The Tang-Kim meeting spurred a rash of news reports in South Korea that Kim had expressed regret for the Oct. 9 test, that North Korea would return to the talks and even that North Korea had declared it would not conduct a second test. Like the Chinese officials, Rice did not disclose details of the meeting, except to say she did not get any indication that Kim expressed regret for testing the weapon.

"There wasn't anything particularly surprising" about Kim's message, Rice said, suggesting the reports that Kim promised a halt in testing were also inaccurate.

Rice aides declined to elaborate on her remarks. In Washington, White House spokesman Tony Snow said that "the North Koreans have not made proffers to return to the six-party talks" and instead said they would return only if the United States ended a crackdown on North Korean money-laundering operations.

The talks have been suspended for nearly a year. North Korea has blamed a U.S. Treasury Department action against a bank in Macau called Banco Delta Asia, which the department had identified as the main conduit for bringing North Korean-made counterfeit U.S. bills into the international system. The Treasury Department had determined that senior officials at the Macau bank accepted large deposits of cash and agreed to place the bogus money into circulation. The bank is also reputed to hold the private accounts of Kim and his family.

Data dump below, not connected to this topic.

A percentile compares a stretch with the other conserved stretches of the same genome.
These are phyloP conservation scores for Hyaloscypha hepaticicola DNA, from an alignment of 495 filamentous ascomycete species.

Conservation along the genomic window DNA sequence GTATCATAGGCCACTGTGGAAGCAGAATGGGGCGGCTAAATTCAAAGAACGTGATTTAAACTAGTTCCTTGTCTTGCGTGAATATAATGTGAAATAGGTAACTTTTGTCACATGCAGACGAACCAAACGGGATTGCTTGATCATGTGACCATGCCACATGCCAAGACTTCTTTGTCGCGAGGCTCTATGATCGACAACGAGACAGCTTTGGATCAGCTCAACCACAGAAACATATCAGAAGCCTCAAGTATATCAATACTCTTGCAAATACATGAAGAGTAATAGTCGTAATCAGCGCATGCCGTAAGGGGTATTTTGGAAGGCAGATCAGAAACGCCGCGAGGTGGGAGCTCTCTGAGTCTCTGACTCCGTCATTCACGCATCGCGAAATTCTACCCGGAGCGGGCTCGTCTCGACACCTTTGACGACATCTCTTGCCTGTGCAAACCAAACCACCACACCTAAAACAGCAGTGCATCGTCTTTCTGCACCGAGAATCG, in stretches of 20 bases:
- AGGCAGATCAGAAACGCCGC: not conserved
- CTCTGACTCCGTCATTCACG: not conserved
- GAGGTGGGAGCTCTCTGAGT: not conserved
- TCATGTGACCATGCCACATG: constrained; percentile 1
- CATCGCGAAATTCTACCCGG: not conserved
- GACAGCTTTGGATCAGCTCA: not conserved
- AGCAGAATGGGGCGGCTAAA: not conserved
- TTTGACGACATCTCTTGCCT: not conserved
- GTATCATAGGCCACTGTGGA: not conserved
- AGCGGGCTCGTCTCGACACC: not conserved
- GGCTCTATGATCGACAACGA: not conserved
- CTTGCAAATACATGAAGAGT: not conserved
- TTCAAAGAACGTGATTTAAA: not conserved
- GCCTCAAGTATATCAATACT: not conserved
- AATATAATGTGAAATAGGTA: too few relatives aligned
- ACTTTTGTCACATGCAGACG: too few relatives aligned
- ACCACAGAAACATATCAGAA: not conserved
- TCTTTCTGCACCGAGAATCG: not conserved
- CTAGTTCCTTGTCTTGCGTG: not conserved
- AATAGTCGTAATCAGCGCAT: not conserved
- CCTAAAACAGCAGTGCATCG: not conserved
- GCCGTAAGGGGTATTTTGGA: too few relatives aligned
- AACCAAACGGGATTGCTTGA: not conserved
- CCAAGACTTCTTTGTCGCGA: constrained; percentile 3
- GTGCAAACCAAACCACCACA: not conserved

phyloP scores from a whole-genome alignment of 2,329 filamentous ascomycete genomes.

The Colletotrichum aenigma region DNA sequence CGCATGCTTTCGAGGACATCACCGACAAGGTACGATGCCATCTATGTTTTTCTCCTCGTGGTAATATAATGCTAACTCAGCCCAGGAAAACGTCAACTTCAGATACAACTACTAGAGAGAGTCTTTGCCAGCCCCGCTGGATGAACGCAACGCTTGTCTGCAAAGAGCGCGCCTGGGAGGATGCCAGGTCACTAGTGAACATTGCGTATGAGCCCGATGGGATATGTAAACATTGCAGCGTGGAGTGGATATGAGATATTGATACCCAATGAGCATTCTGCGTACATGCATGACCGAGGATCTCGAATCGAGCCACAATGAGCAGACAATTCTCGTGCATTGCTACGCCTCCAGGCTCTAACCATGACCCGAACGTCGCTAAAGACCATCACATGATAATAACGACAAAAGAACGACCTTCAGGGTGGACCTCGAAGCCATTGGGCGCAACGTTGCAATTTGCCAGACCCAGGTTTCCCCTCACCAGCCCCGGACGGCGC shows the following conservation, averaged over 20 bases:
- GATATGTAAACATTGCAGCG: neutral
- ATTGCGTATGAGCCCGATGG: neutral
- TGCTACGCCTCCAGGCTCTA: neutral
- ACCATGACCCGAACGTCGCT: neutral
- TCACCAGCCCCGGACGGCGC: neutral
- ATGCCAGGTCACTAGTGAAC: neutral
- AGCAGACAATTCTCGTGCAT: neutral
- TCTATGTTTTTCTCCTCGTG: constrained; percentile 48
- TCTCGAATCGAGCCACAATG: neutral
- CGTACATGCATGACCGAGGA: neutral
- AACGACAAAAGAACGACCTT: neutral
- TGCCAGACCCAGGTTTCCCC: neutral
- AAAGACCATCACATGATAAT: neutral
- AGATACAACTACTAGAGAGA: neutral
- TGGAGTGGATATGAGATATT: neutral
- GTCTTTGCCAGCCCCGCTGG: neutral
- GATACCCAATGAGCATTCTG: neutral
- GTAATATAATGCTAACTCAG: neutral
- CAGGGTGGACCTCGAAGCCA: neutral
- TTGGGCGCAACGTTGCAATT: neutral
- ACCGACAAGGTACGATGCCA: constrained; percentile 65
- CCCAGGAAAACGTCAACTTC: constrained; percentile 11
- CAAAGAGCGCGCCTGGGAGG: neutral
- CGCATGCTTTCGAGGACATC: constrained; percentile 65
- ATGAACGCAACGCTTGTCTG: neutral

In September 2005, four days before North Korea reached an agreement with the United States, China, Russia, Japan and South Korea on a "statement of principles" to guide nuclear negotiations, the Treasury Department formally designated the bank as a "primary money-laundering concern." Banco Delta Asia quickly teetered on the edge of collapse, and banks around the world began to curtail their dealings with North Korea for fear of being similarly tainted. After the impact of the Treasury action became apparent, North Korea refused to return to the six-party talks.

Rice said a recent decision by at least four Chinese banks to stop dealing with North Korea was related to the investigation of Banco Delta Asia. "I will tell you that the reaction to Banco Delta Asia has been quite extraordinary, and it must mean that it's having an effect," she said.

In Washington, meanwhile, Defense Secretary Donald H. Rumsfeld and South Korean Defense Minister Yoon Kwang Ung met Friday and approved a joint communique emphasizing the "continuation of the extended deterrence offered by the U.S. nuclear umbrella" for South Korea. The 2005 communique had spoken only of "continued provision of a nuclear umbrella."

South Korean officials had urged their U.S. counterparts to expand on the "nuclear umbrella" assurance, although the Pentagon resisted the change, U.S. defense officials said. "They wanted to define it further" said a Pentagon spokesman, Maj. David Smith, such as "if the North does this, we'll do that." But he said U.S. policy is not to provide such details, either publicly or privately.

At a Pentagon news conference, Rumsfeld repeatedly said that this year's joint communique would be virtually the same as last year's, until Yoon contradicted him. "I hope that when the joint statement comes out eventually, it'll have different language from years past," Yoon said.

Staff writer Ann Scott Tyson in Washington contributed to this report.


© 2006 The Washington Post Company